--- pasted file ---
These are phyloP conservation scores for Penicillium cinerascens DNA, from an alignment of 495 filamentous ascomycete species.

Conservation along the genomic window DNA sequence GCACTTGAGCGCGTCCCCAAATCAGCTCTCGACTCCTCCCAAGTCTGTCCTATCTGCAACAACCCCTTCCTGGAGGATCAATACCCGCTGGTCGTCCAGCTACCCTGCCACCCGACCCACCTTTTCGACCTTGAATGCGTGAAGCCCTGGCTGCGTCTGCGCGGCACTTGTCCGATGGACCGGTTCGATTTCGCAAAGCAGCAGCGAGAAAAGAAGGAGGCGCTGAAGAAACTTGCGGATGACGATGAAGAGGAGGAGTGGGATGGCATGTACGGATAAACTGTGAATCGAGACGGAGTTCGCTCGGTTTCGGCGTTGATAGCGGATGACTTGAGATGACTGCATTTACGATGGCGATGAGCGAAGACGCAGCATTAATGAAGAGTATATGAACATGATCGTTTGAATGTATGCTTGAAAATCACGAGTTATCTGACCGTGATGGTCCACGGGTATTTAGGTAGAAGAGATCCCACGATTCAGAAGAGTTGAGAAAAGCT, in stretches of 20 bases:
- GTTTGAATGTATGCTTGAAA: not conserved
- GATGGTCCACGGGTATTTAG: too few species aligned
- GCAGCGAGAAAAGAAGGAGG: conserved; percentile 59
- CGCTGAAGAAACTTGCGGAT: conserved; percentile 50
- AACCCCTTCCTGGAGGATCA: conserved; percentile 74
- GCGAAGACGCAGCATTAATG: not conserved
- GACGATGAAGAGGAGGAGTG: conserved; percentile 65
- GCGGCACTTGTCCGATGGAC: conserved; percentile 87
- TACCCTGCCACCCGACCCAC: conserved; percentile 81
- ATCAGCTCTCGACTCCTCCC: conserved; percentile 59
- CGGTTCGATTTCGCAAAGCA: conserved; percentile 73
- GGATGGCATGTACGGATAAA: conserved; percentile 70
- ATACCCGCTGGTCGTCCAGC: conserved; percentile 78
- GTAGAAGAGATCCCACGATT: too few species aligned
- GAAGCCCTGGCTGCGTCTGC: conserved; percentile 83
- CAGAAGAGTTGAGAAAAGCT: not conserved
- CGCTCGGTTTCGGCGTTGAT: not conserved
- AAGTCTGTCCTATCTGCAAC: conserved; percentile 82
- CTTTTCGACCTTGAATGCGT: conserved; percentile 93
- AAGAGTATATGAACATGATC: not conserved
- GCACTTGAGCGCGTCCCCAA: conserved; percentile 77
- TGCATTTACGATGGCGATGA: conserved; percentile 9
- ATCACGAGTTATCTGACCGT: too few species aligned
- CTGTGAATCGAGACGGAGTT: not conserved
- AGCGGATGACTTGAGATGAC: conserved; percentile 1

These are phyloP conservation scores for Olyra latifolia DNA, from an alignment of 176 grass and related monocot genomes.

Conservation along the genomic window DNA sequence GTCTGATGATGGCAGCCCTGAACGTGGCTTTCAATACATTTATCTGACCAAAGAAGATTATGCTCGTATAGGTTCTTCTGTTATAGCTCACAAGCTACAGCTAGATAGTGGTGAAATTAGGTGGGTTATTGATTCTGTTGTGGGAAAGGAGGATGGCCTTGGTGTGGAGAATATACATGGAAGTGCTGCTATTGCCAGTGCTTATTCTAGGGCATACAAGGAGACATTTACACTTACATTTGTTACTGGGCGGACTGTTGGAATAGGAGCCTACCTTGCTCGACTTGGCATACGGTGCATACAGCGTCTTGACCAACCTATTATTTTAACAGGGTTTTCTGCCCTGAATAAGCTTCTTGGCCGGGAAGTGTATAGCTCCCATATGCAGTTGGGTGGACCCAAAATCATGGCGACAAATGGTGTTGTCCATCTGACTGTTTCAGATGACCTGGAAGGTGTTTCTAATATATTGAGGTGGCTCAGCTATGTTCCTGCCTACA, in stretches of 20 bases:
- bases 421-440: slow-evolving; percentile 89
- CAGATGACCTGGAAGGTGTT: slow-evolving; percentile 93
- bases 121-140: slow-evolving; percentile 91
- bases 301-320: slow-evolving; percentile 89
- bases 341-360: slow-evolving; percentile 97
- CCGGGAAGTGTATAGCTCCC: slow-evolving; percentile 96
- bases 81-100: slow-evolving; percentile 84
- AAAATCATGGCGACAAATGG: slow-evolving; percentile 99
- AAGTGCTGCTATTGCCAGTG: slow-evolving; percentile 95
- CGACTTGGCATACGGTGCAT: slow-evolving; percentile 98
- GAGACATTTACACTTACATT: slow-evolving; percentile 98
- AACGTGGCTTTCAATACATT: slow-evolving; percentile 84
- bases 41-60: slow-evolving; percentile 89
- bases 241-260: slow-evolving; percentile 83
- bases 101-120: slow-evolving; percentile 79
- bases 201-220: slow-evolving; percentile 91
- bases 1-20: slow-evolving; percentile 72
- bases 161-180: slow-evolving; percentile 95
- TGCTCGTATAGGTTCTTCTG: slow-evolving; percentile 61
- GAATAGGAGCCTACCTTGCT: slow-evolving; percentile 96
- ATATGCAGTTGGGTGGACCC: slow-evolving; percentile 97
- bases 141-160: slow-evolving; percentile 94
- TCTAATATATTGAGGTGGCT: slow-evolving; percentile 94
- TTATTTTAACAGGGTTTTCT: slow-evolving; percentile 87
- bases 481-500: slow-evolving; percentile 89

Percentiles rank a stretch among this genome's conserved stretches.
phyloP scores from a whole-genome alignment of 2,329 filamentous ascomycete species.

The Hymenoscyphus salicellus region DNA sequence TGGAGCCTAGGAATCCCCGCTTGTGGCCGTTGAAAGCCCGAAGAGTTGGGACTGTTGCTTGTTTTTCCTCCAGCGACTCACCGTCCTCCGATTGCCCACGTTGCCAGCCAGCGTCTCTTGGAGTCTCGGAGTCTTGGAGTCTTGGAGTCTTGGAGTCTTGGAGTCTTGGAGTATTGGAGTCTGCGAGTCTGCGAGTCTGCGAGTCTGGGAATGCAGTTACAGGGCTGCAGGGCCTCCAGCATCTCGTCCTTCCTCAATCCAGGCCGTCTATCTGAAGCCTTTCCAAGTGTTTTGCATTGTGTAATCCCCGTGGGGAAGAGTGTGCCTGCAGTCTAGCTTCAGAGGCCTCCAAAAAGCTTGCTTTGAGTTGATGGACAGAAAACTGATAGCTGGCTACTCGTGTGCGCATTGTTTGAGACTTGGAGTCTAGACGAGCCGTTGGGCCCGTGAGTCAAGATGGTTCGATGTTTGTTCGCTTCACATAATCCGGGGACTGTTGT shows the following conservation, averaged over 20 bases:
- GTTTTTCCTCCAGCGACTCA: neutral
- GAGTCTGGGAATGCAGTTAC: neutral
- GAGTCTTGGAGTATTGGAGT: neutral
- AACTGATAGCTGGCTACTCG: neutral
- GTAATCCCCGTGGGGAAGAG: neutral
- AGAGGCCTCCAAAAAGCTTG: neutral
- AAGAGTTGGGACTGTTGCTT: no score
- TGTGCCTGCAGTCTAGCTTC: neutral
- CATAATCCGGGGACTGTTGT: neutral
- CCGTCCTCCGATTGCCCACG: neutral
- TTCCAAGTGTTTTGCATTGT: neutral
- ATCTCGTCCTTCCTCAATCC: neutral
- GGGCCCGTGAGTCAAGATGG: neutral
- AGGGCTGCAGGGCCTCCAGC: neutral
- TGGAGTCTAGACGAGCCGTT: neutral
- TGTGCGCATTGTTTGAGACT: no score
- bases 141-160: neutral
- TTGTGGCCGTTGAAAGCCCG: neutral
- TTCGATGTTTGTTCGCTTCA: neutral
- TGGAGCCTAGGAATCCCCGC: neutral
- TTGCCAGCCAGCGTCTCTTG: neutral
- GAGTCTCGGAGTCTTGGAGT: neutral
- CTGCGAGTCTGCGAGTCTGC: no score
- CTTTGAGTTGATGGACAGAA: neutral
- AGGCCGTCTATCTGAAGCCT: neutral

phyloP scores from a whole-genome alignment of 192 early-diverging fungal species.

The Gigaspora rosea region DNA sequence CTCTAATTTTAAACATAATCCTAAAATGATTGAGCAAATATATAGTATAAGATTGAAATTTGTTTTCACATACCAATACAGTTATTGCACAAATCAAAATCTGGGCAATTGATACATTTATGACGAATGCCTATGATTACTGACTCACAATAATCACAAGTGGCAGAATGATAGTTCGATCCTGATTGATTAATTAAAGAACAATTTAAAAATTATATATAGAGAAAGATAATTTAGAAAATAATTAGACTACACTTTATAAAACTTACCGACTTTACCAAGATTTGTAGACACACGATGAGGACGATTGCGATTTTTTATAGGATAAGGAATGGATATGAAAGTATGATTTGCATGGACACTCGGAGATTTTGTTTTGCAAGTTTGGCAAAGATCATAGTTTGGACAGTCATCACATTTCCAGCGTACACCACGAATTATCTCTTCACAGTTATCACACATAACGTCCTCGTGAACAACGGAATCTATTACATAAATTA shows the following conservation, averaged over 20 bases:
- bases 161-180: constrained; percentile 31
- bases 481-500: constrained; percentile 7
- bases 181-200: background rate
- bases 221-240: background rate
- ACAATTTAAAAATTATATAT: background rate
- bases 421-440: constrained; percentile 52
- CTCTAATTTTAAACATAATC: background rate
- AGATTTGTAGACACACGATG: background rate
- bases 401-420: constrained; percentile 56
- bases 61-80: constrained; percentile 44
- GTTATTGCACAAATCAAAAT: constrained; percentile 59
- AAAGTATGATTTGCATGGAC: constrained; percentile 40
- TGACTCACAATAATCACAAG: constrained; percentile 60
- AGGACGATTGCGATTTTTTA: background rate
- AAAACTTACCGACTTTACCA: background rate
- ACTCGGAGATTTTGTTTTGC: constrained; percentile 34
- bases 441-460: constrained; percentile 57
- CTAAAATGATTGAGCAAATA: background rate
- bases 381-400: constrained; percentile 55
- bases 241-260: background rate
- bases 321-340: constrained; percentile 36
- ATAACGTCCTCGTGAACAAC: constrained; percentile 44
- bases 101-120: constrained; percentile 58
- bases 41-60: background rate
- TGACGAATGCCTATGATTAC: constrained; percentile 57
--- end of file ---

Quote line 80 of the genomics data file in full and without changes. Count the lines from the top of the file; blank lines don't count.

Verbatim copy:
- CTGCGAGTCTGCGAGTCTGC: no score